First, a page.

Thanks man, I loved doing the project but I tend to have ADD when things get finished and move on to the next. She's just been sitting in the rack so I figured someone might want to give her a new home.
You know, I pay for 100% of my gear with the profits of sales on other gear (my agreement with my wife ), so it's really not a matter of disposable income so much as it is knowing the market and being willing to give up something you like to get something else you like. While I've owned hundreds of amps, I typically only have 1-3 around at a time.
The 9100 has the most complex, rich sounding harmonics of any rackmount poweramp I've heard. Aside from that, it's super dry and tight. If I had to change 1 thing about it, I'd give it a little more girth in the low mids and lows, but it's a worthwhile sacrifice for the awesome clarity and definition.
Compared with the Recto's power section, the 9100 is very noticeably more clear and punchy. The Recto has that cool sag thing going on that no other amp has, but I've definitely moved away from that in favor of amps with a much tighter responsiveness.
Compared with the 5150's power section, the richness of the 9100's harmonics really shows... It's something the 5150 lacks, for sure. The 5150's poweramp has more usable low end than any other poweramp out there, rackmount or otherwise, so it takes the point there.
No pics, but basically I've just got a 6 space rack with wheels. The PC takes up the top 4, a power conditioner takes up another, and the final space I toss in the GI-20 and an additional MIDI interface (for other gear like keyboards and what not). I usually just go super lo-fi and set the monitor and keyboard on top of it when I'm using it in a live situation. The thing is, that almost never happens. I'm almost permanently in-between projects.
Whatever you do, I highly recommend a trackball. You don't wanna have to worry about what surface you're going to place your mouse.
Haha yep. I needed a poweramp for my rack pre's, and since a 5150's power section levels any tube rack poweramp out there except maybe some of the $1k+ stuff (VHT / Engl), and you can pick up a 5150 combo way cheaper than those poweramps, that's the route I went for now. I still want to pick up a 2/90/2 at some point, but this was a good short term solution. I've got the TITAN around now, which has a killer KT88-fueled power section, so the 5150 was obsolete for it's intended purpose.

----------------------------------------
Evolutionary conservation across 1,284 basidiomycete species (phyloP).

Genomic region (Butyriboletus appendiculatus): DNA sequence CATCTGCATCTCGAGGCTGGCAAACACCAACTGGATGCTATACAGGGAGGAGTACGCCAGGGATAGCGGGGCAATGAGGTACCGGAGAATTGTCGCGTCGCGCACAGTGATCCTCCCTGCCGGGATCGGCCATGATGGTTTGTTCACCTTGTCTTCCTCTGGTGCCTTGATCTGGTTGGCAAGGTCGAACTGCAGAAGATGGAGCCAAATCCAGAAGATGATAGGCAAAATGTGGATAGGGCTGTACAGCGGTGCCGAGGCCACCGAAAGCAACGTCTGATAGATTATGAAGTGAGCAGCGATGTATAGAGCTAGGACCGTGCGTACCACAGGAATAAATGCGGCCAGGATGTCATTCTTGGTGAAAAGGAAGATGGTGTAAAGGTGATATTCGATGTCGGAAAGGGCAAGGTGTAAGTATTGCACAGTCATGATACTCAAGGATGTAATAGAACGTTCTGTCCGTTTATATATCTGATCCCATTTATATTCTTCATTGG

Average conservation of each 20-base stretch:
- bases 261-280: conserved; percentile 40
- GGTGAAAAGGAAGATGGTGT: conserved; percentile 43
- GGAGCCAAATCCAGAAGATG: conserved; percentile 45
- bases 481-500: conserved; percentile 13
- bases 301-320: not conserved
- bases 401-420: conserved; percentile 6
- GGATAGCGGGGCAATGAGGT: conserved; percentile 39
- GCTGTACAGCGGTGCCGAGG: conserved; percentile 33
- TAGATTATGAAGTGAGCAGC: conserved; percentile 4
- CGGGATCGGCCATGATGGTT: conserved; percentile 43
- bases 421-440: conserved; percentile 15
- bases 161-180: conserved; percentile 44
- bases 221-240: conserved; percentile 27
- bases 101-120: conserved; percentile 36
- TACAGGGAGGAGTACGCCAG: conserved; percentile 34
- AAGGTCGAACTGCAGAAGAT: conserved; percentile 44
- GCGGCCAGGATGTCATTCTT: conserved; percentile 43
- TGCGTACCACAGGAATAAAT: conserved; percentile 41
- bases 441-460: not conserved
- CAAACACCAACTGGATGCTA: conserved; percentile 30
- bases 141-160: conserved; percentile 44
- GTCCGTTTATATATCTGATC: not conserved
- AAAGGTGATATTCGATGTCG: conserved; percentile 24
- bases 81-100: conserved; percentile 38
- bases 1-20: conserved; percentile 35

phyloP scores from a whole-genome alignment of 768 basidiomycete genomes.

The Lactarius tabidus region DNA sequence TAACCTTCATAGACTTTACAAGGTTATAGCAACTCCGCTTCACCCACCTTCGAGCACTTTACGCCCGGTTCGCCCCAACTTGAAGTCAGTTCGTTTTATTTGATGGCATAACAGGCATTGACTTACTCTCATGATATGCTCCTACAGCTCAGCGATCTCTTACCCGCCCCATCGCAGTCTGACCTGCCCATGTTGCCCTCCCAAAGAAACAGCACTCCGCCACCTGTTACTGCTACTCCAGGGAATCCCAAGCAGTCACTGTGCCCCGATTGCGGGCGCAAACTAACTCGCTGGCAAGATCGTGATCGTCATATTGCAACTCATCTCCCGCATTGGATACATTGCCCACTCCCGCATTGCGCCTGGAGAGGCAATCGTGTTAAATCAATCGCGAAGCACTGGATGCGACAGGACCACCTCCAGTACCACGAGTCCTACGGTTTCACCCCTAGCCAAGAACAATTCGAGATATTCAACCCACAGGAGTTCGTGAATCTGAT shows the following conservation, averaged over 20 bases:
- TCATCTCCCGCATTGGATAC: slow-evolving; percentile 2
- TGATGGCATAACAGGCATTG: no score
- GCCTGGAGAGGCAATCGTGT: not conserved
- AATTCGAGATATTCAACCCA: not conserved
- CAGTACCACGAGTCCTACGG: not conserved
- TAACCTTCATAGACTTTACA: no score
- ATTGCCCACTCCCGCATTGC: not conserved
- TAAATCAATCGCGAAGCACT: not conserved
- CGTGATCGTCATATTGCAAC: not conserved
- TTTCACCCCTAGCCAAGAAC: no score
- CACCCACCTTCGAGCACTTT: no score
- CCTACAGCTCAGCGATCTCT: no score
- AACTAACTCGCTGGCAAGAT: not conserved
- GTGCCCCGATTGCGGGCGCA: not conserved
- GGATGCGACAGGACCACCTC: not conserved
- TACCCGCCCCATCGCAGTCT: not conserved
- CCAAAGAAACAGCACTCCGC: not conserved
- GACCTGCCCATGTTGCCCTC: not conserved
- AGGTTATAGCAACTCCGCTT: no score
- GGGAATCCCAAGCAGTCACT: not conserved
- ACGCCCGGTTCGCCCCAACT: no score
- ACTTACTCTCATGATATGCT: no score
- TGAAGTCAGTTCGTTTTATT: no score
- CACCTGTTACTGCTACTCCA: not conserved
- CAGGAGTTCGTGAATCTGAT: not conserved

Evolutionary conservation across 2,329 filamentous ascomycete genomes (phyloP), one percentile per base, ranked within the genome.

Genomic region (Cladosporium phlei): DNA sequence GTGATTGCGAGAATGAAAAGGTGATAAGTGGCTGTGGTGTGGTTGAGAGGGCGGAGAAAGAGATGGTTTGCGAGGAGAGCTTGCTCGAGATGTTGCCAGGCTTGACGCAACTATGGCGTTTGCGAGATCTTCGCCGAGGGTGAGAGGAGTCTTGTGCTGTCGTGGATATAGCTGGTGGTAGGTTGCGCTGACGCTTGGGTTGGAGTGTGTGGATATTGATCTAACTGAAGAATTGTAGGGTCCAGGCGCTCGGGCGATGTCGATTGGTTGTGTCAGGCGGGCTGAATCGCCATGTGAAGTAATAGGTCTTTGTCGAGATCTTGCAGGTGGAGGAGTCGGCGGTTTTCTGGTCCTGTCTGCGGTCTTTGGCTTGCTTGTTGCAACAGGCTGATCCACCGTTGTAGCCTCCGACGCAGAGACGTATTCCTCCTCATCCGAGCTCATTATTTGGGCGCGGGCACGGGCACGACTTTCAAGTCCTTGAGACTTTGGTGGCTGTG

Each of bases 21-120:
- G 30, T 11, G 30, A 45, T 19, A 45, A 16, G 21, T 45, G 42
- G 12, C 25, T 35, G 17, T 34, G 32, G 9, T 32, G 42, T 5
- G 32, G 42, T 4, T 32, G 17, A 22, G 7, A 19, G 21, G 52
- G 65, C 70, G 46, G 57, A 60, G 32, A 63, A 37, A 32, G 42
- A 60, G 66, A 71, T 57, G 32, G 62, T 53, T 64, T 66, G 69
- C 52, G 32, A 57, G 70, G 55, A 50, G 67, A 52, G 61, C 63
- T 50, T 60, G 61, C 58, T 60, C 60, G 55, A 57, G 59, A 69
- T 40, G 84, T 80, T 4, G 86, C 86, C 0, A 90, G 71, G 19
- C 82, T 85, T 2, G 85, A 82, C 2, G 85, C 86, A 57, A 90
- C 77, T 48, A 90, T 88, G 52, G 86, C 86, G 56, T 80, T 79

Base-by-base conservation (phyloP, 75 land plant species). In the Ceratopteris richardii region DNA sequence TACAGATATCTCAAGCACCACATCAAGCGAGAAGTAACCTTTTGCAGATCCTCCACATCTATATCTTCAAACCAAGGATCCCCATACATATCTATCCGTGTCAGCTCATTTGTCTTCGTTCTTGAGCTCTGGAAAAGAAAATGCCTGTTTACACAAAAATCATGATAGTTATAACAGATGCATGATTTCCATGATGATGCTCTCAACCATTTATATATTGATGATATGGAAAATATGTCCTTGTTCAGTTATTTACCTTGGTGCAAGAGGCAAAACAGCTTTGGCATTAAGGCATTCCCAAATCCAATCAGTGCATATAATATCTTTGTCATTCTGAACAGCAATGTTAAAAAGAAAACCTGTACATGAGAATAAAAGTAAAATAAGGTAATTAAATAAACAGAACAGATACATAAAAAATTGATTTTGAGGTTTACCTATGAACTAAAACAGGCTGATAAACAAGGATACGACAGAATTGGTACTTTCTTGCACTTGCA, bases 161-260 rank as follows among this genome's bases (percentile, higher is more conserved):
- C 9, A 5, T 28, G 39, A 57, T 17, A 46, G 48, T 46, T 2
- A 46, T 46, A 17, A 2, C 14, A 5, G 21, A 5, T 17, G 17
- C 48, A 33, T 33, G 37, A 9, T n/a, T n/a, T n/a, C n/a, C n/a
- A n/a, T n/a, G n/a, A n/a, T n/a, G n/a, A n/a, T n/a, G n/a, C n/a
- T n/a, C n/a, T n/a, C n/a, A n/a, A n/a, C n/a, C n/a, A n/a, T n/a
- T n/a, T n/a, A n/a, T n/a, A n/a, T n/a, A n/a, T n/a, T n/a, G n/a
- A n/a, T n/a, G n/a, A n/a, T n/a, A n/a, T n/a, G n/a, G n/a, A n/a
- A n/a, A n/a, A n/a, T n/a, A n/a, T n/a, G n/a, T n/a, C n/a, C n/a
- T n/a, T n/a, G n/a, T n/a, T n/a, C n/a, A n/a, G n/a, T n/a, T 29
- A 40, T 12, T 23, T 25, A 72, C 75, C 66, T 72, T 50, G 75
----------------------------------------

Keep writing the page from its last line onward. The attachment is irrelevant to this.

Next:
Yeah, that ViK is pretty incredible. I will own one at some point in the future, hopefully sooner rather than later.
Yeah, I make most of my own. I usually find a video clip I like on Youtube, save it using DownloadHelper (Firefox plugin), then I convert it into an AVI using Clone2Go (freeware), open it with Ulead GIF Maker 5, trim out the frames I don't need, cut it down so the framerate plays at full speed (browsers usually slow your GIF down by half, so I cut out every other frame), then set it to "optimize" the image to the site's avatar size limit (49k) and export it.
From your sig: "If you truly need zero-latency recording, the best way is still to use all-analog processing, which happens at the speed of light."
if it was going at the speed of light, thats probably faster than the speed of the sound, meaning the latency would be measurably negative, and latency would have to be introduced via some delay otherwise such a system would truly 'predict' what the artist was making. maybe that explains the mysterious beauty of analog.
Actually, it's the speed of electricity, right, not the speed of light?
Well, you may find it important to know that I haven't actually played any shows with it yet. My band kind of dissolved a few months ago, and we'd been strictly recording/writing for almost 2 years prior to that. I've definitely used it in a live context with the band as we practiced/jammmed each week, and for the most part it's amazing. I haven't experienced any latency issues, but as with all computer applications you have to be aware that there is an unreliability factor when it comes to your computer potentially freezing for no apparent reason.
In short, anything can happen and you have to be prepared, so I do still bring a back up amp just in case I get a system crash mid-set.
No complaints on latency with the Kontrol. Maybe not as smooth as my Audiophile 192 if I'm trying to run a bunch of MIDI and such using GR4 as a VST within a host DAW, but when just doing GR4 by itself, it's more than adequate.